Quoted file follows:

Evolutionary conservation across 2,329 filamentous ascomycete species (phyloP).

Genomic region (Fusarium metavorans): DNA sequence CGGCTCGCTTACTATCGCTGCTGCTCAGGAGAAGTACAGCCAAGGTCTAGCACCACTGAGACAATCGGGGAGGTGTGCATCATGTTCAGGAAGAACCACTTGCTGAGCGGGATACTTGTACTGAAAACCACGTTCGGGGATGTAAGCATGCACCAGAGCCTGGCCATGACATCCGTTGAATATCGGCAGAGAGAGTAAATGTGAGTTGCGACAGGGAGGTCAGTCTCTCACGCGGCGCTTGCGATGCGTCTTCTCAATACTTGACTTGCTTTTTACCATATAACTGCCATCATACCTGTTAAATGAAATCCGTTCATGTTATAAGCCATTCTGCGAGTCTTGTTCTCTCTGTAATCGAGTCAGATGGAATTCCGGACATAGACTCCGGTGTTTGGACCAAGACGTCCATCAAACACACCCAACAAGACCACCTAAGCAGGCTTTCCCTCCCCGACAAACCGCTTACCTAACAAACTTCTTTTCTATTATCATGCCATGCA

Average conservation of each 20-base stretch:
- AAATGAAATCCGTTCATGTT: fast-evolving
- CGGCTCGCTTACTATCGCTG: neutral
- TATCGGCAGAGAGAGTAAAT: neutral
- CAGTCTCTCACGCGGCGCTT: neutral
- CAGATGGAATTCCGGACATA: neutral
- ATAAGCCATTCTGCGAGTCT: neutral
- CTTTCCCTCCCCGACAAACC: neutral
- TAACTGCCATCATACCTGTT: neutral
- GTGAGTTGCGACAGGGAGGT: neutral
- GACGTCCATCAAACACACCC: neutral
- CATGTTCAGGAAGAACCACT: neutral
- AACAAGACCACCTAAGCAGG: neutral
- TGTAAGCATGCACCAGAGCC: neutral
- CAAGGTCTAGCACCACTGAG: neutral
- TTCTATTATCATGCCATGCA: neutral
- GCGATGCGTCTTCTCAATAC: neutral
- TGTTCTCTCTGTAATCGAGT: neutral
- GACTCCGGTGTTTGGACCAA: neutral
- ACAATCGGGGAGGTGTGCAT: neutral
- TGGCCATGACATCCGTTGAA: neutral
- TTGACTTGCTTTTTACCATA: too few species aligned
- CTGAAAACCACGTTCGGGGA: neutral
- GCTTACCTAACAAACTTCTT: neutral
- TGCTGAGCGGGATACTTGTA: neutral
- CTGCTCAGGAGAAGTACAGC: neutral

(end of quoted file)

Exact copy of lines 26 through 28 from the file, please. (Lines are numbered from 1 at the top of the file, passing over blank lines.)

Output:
- GCTTACCTAACAAACTTCTT: neutral
- TGCTGAGCGGGATACTTGTA: neutral
- CTGCTCAGGAGAAGTACAGC: neutral